Tater and I awaited the arrival of Leelee and Freak Show Roy. Along the way, Freak Show watched a documentary called " Mule Skinner Blues " and was compelled to track down a lady named Annabelle Lea Usher. Ms. Usher was a costume designer and had acted in a short movie called "Turnabout is Fair Play". She told the story of her pit bull terrier which she called companion for eight years. She found the beast abused, burned by cigarettes, missing a fang tooth, and addicted to cocaine. She rehabilitated the animal by feeding it a beer every day for a month to get it over the shakes. The dog lived a happy life but when it died, she couldn't bear to bury it nor did she have the money to have it taxidermied. She wrapped it in a blanket and laid the canine to its final rest in her chest freezer. Star struck, Freak Show found it imperative that he and I make our way to Jacksonville. He thought she had a kind face and a great story. Personally, I thought she had a nice freezer.

Following the race car debacle, I planned to give Freak an ear full but decided to let it ride for a while when I found out that Leelee and he had been fighting since a Chattanooga crematorium tour. I will tell you that the Cushman scooter boys are having a blast. The bikes were very comfortable at speeds up to 55 mi. an hour. Above that, the short wheelbases grow a little unstable. Their first time runs are impressively successful. Tater liked the looks of the bikes so much that he took a picture with his camera.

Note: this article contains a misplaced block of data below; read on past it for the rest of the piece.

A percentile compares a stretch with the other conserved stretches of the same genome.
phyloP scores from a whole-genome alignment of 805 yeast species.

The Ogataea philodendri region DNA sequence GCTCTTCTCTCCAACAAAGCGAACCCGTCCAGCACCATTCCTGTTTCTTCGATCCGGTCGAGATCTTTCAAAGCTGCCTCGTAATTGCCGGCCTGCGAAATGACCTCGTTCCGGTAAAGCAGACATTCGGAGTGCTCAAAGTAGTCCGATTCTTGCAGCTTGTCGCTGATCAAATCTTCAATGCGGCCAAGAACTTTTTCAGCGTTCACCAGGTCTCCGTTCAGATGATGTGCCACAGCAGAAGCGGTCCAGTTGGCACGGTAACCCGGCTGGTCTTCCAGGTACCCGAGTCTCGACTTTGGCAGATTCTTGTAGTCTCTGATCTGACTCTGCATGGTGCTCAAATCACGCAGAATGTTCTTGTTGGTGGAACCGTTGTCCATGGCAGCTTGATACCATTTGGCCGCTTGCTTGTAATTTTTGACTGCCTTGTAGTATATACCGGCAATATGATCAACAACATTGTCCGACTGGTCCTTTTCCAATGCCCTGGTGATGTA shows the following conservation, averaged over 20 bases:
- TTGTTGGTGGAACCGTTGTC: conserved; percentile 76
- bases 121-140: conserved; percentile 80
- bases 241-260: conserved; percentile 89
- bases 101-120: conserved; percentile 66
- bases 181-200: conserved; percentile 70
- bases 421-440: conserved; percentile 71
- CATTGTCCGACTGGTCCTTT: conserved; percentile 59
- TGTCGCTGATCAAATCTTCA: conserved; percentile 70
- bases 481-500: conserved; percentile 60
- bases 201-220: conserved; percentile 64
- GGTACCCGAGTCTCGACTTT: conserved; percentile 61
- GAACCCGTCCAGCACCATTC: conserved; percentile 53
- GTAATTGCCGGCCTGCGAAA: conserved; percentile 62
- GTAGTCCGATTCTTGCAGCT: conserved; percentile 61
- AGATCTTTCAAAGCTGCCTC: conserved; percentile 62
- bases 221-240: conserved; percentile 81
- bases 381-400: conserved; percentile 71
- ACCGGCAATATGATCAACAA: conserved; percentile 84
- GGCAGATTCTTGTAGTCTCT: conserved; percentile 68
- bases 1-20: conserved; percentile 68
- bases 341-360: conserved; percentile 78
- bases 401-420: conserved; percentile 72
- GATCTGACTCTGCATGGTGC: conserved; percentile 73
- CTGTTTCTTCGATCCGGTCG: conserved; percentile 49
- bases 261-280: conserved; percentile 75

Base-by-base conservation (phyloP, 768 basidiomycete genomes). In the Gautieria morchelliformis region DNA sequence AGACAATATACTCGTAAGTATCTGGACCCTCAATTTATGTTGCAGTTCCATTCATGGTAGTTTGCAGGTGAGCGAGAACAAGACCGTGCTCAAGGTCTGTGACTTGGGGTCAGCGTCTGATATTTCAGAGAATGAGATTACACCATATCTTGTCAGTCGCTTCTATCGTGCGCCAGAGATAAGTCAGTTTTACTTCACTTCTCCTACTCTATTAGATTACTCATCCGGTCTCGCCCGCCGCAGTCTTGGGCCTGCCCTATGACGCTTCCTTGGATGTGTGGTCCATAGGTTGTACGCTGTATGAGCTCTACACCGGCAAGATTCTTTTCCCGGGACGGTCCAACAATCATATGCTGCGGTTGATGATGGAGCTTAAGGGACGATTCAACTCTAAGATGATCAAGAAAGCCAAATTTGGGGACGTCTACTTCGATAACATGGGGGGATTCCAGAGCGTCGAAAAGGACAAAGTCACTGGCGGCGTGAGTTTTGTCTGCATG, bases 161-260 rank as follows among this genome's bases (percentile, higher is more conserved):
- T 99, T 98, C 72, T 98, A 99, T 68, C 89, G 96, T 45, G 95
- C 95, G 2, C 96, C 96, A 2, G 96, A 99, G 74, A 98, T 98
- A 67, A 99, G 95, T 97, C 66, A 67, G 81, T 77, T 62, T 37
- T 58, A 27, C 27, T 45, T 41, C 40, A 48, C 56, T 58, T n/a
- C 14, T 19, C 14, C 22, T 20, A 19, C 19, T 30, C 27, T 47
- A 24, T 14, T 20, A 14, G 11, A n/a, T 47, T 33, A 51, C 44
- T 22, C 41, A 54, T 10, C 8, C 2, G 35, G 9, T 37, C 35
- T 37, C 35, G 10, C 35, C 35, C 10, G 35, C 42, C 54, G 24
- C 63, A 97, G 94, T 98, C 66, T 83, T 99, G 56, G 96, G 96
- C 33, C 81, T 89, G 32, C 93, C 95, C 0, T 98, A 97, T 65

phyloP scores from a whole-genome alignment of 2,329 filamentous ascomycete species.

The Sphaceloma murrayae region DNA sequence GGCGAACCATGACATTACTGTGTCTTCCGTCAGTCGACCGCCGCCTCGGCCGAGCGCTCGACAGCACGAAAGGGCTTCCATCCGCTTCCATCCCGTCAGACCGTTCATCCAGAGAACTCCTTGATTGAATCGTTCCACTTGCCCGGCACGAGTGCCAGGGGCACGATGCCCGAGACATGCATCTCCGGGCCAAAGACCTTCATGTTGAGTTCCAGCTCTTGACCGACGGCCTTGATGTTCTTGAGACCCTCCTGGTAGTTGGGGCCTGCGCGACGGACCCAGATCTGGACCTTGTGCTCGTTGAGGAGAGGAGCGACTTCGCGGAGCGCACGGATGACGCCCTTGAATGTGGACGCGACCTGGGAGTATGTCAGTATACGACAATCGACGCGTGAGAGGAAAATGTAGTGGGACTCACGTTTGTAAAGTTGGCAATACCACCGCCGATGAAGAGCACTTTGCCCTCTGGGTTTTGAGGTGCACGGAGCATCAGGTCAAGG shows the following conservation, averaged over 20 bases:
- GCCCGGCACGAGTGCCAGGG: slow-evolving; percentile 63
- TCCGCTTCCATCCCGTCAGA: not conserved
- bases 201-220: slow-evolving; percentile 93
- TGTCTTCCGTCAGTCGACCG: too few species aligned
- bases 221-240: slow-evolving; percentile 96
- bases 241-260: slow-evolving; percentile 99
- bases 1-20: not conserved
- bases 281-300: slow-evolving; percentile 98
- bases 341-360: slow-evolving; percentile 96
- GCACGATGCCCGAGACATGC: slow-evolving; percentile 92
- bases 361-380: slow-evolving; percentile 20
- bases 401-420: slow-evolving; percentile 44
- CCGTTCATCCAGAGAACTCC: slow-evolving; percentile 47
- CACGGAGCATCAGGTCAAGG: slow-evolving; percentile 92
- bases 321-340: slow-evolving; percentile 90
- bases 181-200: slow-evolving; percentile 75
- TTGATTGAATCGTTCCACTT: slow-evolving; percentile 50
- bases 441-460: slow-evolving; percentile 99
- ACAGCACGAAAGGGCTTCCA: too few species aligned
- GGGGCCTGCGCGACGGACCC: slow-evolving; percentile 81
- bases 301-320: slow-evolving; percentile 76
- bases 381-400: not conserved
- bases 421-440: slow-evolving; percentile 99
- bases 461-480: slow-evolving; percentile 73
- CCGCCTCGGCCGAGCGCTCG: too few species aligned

Later we headed down the state to Gibsonton, a famous side show wintering town. Freak Show wanted to visit a few people that he knew. Along the way, we've meandered the state intentionally avoiding the Interstate. Highlights included Christmas, home of the largest gator ever built; Kissimmee, home of the second largest gator ever built; Orlando's Graceland replica; Bongoland in Port Orange was closed; St. Augustine, world's largest ball of barbed wire; Tarpon Springs chimp farm was closed but the Sponge-a-rama . . .WOW! Tater had a great time. He swam with manatees and insisted upon wearing scuba flippers on his hands and feet. Freak Show took his picture but it didn't turn out. Mostly, the roads just look like oranges, oranges, oranges, gator, oranges, armadillo, oranges, dead armadillo (maybe) .

We looped the state, having fun. Driving north on the Atlantic side, we passed Kennedy Space Center. Tater grew restless. We're about to find a Vet when Freak Show suggested that he might be a little home sick. It seems Tater grew up in the area.